To the Moon and Back with 3D Printing – October Model of the Month is Apollo Command Module

To the Moon and Back with 3D Printing – October Model of the Month is Apollo Command Module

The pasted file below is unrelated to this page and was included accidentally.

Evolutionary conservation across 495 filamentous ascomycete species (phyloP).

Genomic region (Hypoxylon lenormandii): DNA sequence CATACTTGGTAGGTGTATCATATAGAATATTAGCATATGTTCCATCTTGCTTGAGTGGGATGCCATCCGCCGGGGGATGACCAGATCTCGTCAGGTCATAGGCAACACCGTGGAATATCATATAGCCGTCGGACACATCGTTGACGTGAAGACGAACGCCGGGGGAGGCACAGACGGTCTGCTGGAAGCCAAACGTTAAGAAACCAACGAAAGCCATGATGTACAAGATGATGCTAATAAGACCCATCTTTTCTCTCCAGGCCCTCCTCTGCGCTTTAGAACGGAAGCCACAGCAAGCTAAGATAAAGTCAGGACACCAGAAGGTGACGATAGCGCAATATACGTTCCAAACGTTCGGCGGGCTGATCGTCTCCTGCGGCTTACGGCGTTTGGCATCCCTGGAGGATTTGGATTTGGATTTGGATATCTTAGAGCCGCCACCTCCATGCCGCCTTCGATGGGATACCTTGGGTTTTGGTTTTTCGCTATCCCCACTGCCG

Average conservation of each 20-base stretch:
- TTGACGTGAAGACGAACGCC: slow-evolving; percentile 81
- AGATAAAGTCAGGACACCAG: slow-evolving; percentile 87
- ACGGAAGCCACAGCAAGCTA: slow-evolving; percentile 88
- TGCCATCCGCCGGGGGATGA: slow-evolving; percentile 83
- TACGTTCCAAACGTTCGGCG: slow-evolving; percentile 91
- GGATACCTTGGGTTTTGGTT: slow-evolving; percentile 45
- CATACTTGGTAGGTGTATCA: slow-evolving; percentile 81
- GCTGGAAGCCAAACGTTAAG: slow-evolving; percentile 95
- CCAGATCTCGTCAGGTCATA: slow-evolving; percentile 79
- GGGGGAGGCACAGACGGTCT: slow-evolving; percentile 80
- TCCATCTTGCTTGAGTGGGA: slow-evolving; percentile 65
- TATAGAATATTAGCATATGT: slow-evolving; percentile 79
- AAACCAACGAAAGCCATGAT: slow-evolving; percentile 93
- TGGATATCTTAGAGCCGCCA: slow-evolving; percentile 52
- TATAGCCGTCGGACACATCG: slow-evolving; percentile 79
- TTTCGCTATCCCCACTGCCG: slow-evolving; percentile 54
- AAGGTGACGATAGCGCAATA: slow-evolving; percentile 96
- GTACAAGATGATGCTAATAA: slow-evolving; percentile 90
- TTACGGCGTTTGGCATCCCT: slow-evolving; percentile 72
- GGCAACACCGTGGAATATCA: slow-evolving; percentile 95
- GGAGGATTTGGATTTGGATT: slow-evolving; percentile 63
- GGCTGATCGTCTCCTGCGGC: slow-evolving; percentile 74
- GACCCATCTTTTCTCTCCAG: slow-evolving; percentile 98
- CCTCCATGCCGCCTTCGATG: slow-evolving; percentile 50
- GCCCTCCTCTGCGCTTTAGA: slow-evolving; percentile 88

Some months back we wrote in our blog about Astro Granny, a character designed to inspire the next generation of engineers, astronauts, scientists and innovators. http://www.mcortechnologies.com/astro-granny-takes-stem/ Astro Granny is part of the Planet Zebunar educational series created by Dr Norah Patten. Planet Zebunar is set in a galaxy far, far away with the characters and story being central elements to draw on the imagination and excitement of the child. There is a free augmented reality app that brings this whole world to life. For all those adventurous 7-11-year-olds, they can travel across the galaxy and help the crew save Planet Zebunar and its weird and wonderful inhabitants. Well this week Dr Patten is actually in Kennedy Space Center in Florida for astronaut training with none other than Astro Granny herself as part of project possum! Exciting times for Astro Granny and we wish herself and Norah lots of luck!     So with this theme in mind we thought that we would look back at NASA history and look at models that might inspire our next generation of astronauts. Replicating the Apollo Command Module was a real education and we can see how this would help in STEM projects for kids also. The Apollo 11 Command Module Columbia carried astronauts Neil Armstrong, Edwin “Buzz” Aldrin, and Michael Collins on their historic voyage to the Moon and back on July 16-24, 1969. During the journey to and from the Moon, this command module served as main quarters for the astronauts, a place for working and living – but as you can see its interior space is about as roomy as a large automobile! The blunt-end design for the Command Module was chosen to build upon experience gained with the similarly shaped Mercury and Gemini spacecraft. The spacecraft re-entered the atmosphere with its protective heat shield (the widest end of the spacecraft) facing forward. Layers of special “ablative” material on the shield were purposely allowed to burn away during re-entry to help dissipate the extremely high temperatures caused by atmospheric friction. This is a scaled model of course but see here the actual specifications – blows your mind! Command Module Specifications Height: 3.2 m (10 ft 7 in) Maximum Diameter: 3.9 m (12 ft 10 in) Weight: 5,900 kg (13,000 lb)   We sourced the file on Sketchfab  and it required just a small amount of cleaning up which was done in our own Orange Peel. The model illustrates the sheer confinement those astronauts endured and the texture of the exterior of the module helps in some way to show the effects of the journey on re-entry. Norah Patten herself got interested in Space and becoming an astronaut at just 11 years old so we are hoping projects like Planet Zebunar and 3D printing technology can get kids excited about STEM and will foster the next generation of astronauts     The post To the Moon and Back with 3D Printing – October Model of the Month is Apollo Command Module appeared first on Mcor Technologies.